Tuvalu is one of the few places in the Pacific Islands where corruption is not a serious problem, though international donors have called for improvements in governance.
The constitution provides for freedoms of speech and the press, and the government generally respects these rights in practice. The semi-public Tuvalu Media Corporation (TMC) operates the country's sole radio and television stations, as well as the biweekly newspaper Tuvalu Echoes and the government newsletter Sikuelo o Tuvalu. Human rights groups have criticized the TMC for its limited coverage of politics and human rights issues, but there have been no allegations of censorship or imbalances in reporting. Many residents use satellite dishes to access foreign programming. Internet use is largely limited to the capital because of cost and connectivity challenges, but authorities do not restrict access.
Religious freedom is upheld in this overwhelmingly Christian country, where religion is a major part of life. Academic freedom is generally respected.
The constitution provides for freedoms of association and assembly, and the government upholds these rights in practice. However, on January 13, 2011, the government for the first time invoked the Public Order Act for two weeks to ban public gatherings of three or more people on the main island of Funafuti. The decision was made after hundreds of protestors demanded the immediate resignation of Finance Minister Lotoala Metia for refusing to meet with traditional elders. The government cited a rumored arson threat against Metia as the reason for the ban. Two weeks later, the ban was replaced by a regulation requiring organizers of protests to obtain prior permission from police; this requirement was lifted after two weeks. Nongovernmental organizations (NGOs) provide a variety of health, education, and other services. A 2007 law allowing the incorporation of NGOs strengthened legal protection for civil society groups. Workers have the right to strike, organize unions, and choose their own representatives for collective bargaining. Public sector employees, numbering fewer than 1,000, are members of professional associations that do not have union status. With two-thirds of the population engaged in subsistence farming and fishing, Tuvalu has only one registered trade union – the Tuvalu Overseas Seamen's Union – with about 600 members who work on foreign merchant vessels. Remittances from these and other Tuvaluans working overseas are a major source of income for the country.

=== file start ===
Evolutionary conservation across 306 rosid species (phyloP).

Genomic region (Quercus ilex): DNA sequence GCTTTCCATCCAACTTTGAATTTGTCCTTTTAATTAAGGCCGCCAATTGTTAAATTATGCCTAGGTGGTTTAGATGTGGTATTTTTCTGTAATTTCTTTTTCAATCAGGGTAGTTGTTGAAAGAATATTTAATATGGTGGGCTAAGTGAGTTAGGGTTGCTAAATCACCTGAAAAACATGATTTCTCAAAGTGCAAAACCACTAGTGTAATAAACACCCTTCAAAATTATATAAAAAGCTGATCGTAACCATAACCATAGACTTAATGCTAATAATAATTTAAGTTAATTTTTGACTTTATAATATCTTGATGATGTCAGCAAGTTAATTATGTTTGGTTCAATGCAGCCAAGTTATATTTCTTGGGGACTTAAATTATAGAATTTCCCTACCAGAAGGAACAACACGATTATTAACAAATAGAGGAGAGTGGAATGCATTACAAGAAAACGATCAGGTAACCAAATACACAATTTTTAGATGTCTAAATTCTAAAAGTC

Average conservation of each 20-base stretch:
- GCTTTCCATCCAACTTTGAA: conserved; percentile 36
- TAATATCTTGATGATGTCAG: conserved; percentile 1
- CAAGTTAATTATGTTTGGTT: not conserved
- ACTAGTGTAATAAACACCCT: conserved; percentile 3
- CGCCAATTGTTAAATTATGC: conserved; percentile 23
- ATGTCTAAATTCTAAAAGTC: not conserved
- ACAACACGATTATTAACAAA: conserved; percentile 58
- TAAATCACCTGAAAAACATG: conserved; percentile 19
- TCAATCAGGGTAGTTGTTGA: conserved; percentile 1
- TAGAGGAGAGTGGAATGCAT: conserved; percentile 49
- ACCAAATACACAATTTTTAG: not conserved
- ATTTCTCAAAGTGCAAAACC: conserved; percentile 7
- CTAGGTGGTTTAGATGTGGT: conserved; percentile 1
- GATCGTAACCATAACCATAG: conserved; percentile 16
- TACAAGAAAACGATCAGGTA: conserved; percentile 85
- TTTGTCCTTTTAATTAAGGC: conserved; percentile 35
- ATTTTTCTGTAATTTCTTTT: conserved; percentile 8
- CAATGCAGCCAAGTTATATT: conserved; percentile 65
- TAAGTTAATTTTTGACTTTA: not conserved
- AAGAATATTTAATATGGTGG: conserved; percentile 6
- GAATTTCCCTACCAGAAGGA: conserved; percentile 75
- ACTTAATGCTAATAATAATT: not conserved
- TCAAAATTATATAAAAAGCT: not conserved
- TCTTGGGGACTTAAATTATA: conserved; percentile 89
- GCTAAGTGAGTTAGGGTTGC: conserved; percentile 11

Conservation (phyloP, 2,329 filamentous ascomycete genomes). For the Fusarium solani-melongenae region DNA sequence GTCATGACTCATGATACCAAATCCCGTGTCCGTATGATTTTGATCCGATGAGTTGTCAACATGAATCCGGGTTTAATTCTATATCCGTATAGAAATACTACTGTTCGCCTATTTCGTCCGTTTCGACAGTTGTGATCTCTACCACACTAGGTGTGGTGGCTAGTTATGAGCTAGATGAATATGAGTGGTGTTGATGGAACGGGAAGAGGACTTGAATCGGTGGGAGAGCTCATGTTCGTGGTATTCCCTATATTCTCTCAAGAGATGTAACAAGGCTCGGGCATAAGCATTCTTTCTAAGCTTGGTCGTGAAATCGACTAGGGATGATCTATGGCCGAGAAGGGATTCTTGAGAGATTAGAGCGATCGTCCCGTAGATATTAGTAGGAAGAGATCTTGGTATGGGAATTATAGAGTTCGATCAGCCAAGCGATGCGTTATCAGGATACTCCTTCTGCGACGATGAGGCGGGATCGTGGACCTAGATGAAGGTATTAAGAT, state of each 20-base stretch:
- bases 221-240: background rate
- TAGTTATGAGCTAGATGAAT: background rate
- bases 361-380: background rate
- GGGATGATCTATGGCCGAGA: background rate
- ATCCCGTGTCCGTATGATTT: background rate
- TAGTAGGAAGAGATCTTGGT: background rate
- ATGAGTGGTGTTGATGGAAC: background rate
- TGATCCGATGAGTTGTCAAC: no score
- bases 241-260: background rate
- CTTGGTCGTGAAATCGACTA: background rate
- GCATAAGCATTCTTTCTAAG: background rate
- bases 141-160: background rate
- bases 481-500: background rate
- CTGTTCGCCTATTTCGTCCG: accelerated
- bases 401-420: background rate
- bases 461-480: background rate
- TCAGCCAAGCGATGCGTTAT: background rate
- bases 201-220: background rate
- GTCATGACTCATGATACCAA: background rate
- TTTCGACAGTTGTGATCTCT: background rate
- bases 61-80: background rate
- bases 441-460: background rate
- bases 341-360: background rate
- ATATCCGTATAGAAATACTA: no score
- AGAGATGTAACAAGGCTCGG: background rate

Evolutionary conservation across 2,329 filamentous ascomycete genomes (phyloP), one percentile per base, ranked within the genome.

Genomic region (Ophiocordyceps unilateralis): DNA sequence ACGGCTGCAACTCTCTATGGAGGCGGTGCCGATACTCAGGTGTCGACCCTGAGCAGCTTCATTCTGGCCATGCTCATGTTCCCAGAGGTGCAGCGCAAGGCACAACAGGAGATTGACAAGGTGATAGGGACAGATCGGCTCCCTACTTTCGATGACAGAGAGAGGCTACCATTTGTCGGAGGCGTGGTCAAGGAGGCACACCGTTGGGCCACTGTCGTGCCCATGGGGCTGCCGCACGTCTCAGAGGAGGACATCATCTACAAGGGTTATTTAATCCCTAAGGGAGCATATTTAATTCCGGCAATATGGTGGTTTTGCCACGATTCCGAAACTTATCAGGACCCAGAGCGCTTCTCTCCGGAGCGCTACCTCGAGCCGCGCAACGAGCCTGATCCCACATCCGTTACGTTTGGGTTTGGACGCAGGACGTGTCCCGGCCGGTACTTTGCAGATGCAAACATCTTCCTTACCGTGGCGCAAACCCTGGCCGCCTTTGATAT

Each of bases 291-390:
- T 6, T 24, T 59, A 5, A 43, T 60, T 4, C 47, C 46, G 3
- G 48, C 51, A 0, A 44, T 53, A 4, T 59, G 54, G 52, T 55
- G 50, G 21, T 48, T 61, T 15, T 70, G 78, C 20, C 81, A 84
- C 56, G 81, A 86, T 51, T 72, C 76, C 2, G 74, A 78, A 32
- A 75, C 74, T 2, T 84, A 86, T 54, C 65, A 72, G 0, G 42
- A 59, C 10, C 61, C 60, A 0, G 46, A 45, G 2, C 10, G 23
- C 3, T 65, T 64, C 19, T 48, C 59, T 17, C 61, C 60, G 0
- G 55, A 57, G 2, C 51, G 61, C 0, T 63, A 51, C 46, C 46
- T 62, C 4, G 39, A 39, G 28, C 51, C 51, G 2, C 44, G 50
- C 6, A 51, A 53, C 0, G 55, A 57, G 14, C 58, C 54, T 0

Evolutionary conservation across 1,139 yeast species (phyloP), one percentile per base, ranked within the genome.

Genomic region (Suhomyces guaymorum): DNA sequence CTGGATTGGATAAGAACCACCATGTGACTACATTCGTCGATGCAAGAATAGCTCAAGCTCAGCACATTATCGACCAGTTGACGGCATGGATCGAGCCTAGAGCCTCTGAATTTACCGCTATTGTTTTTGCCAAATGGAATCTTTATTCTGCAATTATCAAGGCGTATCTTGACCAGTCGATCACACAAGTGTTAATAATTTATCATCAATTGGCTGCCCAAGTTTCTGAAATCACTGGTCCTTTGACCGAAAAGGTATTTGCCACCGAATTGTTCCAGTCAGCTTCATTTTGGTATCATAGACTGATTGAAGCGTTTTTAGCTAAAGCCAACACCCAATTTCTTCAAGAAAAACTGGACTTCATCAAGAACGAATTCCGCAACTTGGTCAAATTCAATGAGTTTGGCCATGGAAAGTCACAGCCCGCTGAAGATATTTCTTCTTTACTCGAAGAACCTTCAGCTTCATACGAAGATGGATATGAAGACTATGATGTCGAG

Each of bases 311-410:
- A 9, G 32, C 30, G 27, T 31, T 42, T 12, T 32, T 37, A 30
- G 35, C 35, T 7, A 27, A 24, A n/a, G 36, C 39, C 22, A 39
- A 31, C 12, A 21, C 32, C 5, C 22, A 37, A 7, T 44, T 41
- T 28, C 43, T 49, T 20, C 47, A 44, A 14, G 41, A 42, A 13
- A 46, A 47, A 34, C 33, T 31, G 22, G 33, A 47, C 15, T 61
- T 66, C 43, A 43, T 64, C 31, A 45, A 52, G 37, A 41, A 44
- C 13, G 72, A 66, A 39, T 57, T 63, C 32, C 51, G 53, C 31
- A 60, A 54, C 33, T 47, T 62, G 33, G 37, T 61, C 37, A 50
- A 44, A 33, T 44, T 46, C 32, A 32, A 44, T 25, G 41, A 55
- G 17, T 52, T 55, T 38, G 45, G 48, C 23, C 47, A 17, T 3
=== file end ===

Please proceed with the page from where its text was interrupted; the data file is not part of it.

The judiciary is independent and provides fair trials. Tuvalu has a two-tier judicial system. The higher courts include the Privy Council in London, the Court of Appeal, and the High Court. The lower courts consist of senior and resident magistrates, the island courts, and the land courts. The chief justice, who is also the chief justice of Tonga, visits Tuvalu twice a year to preside over the High Court. A civilian-controlled constabulary force maintains internal order. There are no reports of abuse in the prison system.
About 10 percent of Tuvalu's annual budget is derived from the Tuvalu Trust Fund, a well-run overseas investment fund set up by Britain, Australia, and South Korea in 1987 to provide development assistance.
Traditional customs and social norms condone discrimination against women and limit their role in society. Women enjoy equal access to education, but they remain underrepresented in positions of leadership in business and government. There are currently no women in Parliament. There have been few reports of violence against women. Rape is illegal, but spousal rape is not included in the definition. No law specifically addresses sexual harassment.